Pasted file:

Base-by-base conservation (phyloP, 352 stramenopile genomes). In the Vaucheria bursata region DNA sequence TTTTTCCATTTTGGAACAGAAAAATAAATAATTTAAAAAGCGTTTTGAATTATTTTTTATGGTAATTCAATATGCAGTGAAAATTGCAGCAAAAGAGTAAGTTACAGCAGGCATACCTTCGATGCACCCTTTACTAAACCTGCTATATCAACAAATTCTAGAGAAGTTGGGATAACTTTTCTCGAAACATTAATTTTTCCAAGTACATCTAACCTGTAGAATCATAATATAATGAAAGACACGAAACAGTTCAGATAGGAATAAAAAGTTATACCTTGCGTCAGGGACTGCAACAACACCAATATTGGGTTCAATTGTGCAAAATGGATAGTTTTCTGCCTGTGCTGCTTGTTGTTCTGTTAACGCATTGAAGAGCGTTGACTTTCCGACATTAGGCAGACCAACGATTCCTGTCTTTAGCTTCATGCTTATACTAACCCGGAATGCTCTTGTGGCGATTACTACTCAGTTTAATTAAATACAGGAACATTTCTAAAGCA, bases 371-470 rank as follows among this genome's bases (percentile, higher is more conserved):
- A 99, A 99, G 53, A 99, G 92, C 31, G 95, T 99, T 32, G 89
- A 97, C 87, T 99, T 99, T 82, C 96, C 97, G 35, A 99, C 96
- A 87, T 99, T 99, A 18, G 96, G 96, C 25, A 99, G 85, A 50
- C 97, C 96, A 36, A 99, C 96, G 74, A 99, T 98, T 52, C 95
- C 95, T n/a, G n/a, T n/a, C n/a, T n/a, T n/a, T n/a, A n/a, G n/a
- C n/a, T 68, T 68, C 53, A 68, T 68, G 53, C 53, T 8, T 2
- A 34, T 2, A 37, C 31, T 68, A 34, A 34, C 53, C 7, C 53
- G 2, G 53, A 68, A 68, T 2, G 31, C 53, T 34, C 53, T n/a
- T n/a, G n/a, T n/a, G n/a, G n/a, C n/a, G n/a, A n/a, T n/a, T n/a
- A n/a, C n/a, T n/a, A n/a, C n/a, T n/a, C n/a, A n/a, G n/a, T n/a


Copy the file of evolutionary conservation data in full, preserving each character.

Base-by-base conservation (phyloP, 352 stramenopile genomes). In the Vaucheria bursata region DNA sequence TTTTTCCATTTTGGAACAGAAAAATAAATAATTTAAAAAGCGTTTTGAATTATTTTTTATGGTAATTCAATATGCAGTGAAAATTGCAGCAAAAGAGTAAGTTACAGCAGGCATACCTTCGATGCACCCTTTACTAAACCTGCTATATCAACAAATTCTAGAGAAGTTGGGATAACTTTTCTCGAAACATTAATTTTTCCAAGTACATCTAACCTGTAGAATCATAATATAATGAAAGACACGAAACAGTTCAGATAGGAATAAAAAGTTATACCTTGCGTCAGGGACTGCAACAACACCAATATTGGGTTCAATTGTGCAAAATGGATAGTTTTCTGCCTGTGCTGCTTGTTGTTCTGTTAACGCATTGAAGAGCGTTGACTTTCCGACATTAGGCAGACCAACGATTCCTGTCTTTAGCTTCATGCTTATACTAACCCGGAATGCTCTTGTGGCGATTACTACTCAGTTTAATTAAATACAGGAACATTTCTAAAGCA, bases 371-470 rank as follows among this genome's bases (percentile, higher is more conserved):
- A 99, A 99, G 53, A 99, G 92, C 31, G 95, T 99, T 32, G 89
- A 97, C 87, T 99, T 99, T 82, C 96, C 97, G 35, A 99, C 96
- A 87, T 99, T 99, A 18, G 96, G 96, C 25, A 99, G 85, A 50
- C 97, C 96, A 36, A 99, C 96, G 74, A 99, T 98, T 52, C 95
- C 95, T n/a, G n/a, T n/a, C n/a, T n/a, T n/a, T n/a, A n/a, G n/a
- C n/a, T 68, T 68, C 53, A 68, T 68, G 53, C 53, T 8, T 2
- A 34, T 2, A 37, C 31, T 68, A 34, A 34, C 53, C 7, C 53
- G 2, G 53, A 68, A 68, T 2, G 31, C 53, T 34, C 53, T n/a
- T n/a, G n/a, T n/a, G n/a, G n/a, C n/a, G n/a, A n/a, T n/a, T n/a
- A n/a, C n/a, T n/a, A n/a, C n/a, T n/a, C n/a, A n/a, G n/a, T n/a